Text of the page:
The heart attack that happens when coronary arteries are clear

It’s become clear in recent years that when women suffer heart attacks, their symptoms often differ from those of men.

And that’s just for a classic heart attack. There’s another type of heart attack that’s on the rise in women that is even harder to see coming…

This type of heart attack is called myocardial infarction with non-obstructive coronary arteries, or MINOCA.

When diagnosing a heart attack, doctors usually examine the coronary arteries for blockages. But in MINOCA, those blockages don’t exist. Here’s what you need to know…

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The sinister specter of MINOCA

It used to be thought that MINOCA only represented 6 to 14 percent of heart attacks. But for women, MINOCA may actually account for 25 to 30 percent of all heart attacks.

The symptoms of MINOCA are the same as for a typical heart attack. But because it’s not caused by coronary artery blockage, the usual methods for treating heart attack — stents, angioplasty, bypass surgery — don’t work for MINOCA. That often leaves patients unsure about what caused their MINOCA or what to do to prevent another one.

A related condition, called INOCA, or ischemia with non-obstructed coronary arteries, has many of the same symptoms but without the actual heart attack.

A survey of 297 patients in an international INOCA patient support group found:

  • 34 percent had been living with symptoms of chest pain, pressure or discomfort for more than three years before their INOCA diagnosis
  • 78 percent were wrongly told their symptoms weren’t related to their heart
  • 75 percent cut their work hours or stopped working altogether due to their condition
  • 70 percent said their mental health and outlook on life had declined

What’s the cause?

In one 2021 study, researchers took a different approach in studying 301 women who had heart attacks.

Instead of using an angiogram, they used various forms of imaging with higher resolutions that allowed them to examine the vessels beyond the main coronary arteries. In 85 percent of the MINOCA patients in the study, the researchers were able to attribute their heart attacks to small plaques and clots in smaller blood vessels.

This is similar to a common cause of heart disease in women known as coronary microvascular syndrome. When this develops, plaque accumulates in very small arteries of the heart known as microvessels.

Cardiologist Dr. Harmony Reynolds of NYU Langone Health, who was one of the researchers in the study, describes the arterial system as a sort of tree, with large trucks and smaller branches. “If a clot forms in the trunk, it can get carried into a smaller branch,” Reynolds tells WebMD. “If the clot is big enough, it can knock out the entire branch and kill a small part of the heart muscle. That’s what we think happens in some MINOCA patients.”

MINOCA patients are often told they didn’t have a heart attack, and this misdiagnosis can be deadly. According to Reynolds, in the four years after someone has a MINOCA event, they have a 13 percent chance of death from any cause and a 7 percent chance of having another heart attack.

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What to do about MINOCA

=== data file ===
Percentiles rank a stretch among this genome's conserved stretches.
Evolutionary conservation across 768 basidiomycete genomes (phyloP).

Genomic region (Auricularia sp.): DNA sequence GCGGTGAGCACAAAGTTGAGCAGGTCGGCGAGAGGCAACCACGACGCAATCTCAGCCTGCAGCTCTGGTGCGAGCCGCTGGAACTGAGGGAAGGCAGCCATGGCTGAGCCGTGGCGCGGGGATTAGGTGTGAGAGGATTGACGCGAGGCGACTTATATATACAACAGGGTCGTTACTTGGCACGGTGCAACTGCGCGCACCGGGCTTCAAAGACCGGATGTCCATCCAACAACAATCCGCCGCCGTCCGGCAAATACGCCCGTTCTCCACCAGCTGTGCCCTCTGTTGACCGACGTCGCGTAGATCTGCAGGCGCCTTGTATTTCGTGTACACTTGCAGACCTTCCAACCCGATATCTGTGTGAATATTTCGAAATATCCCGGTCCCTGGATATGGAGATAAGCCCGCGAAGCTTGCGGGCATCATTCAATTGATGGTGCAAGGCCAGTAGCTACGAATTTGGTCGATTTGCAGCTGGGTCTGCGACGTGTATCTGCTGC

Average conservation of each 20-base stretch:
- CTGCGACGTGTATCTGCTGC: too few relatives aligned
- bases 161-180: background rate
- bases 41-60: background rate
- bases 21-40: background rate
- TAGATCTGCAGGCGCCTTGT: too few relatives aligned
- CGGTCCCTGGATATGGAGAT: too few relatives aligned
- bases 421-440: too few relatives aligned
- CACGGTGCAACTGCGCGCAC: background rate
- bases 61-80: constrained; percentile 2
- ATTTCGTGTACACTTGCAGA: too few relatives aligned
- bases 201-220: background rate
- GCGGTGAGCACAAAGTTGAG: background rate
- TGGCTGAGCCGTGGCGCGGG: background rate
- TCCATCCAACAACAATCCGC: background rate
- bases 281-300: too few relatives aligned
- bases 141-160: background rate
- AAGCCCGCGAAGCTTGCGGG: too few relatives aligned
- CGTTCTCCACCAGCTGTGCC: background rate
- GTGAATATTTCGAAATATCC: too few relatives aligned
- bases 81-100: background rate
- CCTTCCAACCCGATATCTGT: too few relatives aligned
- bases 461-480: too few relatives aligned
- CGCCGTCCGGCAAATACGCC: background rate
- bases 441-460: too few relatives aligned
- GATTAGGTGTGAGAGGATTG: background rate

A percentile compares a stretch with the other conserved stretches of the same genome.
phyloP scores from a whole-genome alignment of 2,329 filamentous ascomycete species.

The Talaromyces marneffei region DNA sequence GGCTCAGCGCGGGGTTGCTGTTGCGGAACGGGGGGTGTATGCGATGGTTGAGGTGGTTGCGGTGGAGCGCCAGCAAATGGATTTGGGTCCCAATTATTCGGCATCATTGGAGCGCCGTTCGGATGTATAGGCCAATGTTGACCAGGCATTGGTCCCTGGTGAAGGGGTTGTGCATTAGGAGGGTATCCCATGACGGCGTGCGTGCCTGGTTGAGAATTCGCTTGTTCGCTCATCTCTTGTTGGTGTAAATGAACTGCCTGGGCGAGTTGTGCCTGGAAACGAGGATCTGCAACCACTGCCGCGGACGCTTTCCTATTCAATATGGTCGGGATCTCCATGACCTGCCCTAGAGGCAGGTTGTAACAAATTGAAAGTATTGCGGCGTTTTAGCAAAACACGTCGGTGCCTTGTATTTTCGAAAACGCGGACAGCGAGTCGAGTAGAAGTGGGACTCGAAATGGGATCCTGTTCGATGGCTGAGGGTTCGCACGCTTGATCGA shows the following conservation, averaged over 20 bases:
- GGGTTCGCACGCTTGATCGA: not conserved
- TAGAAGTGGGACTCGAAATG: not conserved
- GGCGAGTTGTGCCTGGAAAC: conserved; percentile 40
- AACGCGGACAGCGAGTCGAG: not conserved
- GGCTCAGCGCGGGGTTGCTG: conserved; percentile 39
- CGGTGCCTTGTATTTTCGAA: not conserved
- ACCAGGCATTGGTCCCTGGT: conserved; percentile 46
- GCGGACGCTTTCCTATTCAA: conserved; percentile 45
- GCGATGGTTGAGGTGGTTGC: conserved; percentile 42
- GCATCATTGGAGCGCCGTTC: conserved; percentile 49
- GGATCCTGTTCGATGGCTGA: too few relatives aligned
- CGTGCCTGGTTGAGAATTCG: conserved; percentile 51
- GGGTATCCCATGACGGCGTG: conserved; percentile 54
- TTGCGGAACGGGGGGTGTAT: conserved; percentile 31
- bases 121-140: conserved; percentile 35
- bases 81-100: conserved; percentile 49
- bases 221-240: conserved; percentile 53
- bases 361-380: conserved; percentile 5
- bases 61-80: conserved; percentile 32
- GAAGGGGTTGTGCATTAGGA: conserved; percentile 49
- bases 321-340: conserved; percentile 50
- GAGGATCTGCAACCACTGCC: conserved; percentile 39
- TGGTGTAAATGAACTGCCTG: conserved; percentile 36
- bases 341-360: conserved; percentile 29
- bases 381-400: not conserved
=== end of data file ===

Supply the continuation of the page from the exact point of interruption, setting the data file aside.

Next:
Investigators still aren’t sure why MINOCA is more common in women than men. Some researchers theorize it could be due to hormones, hormone therapy or the fact that women are physically smaller on average than men. That makes their hearts and blood vessels smaller, so arterial blockages and clots that may not show up on conventional imaging like an angiogram can do more damage.

Not all MINOCA is caused by plaque buildup in the heart’s small arteries. For example, there is spontaneous coronary artery dissection, where interior of an artery wall tears and causes a blockage that feels like a classic heart attack. Or blood vessels can spasm, interrupting normal blood flow and producing heart attack-like symptoms.

Other potential causes include myocarditis, or inflammation of the heart muscle, and stress cardiomyopathy, a reaction to a surge of adrenaline.

If you experience chest pain, pressure or discomfort, make sure your doctor examines all these potential causes so that they can prescribe the proper treatment. For instance, if it’s caused by artery spasms, there is medication that can be prescribed to manage the spasms.

Following a heart-healthy lifestyle may not offer 100 percent protection against MINOCA, but it can certainly help. Make sure you’re eating a healthy diet and getting plenty of exercise, and try to keep your stress levels under control.

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The Heart Attack You Didn’t See Coming — WebMD

Ischemia with no obstructive coronary artery disease (INOCA): A patient self-report quality of life survey from INOCA international — International Journal of Cardiology

Uncommon heart attack, found more often in women, needs a second look — American Heart Association

Heart Attack Symptoms in Women — American Heart Association

Carolyn Gretton

By Carolyn Gretton

Carolyn Gretton is a freelance writer based in New Haven, CT who specializes in all aspects of health and wellness and is passionate about discovering the latest health breakthroughs and sharing them with others. She has worked with a wide range of companies in the alternative health space and has written for online and print publications like Dow Jones Newswires and the Philadelphia Inquirer.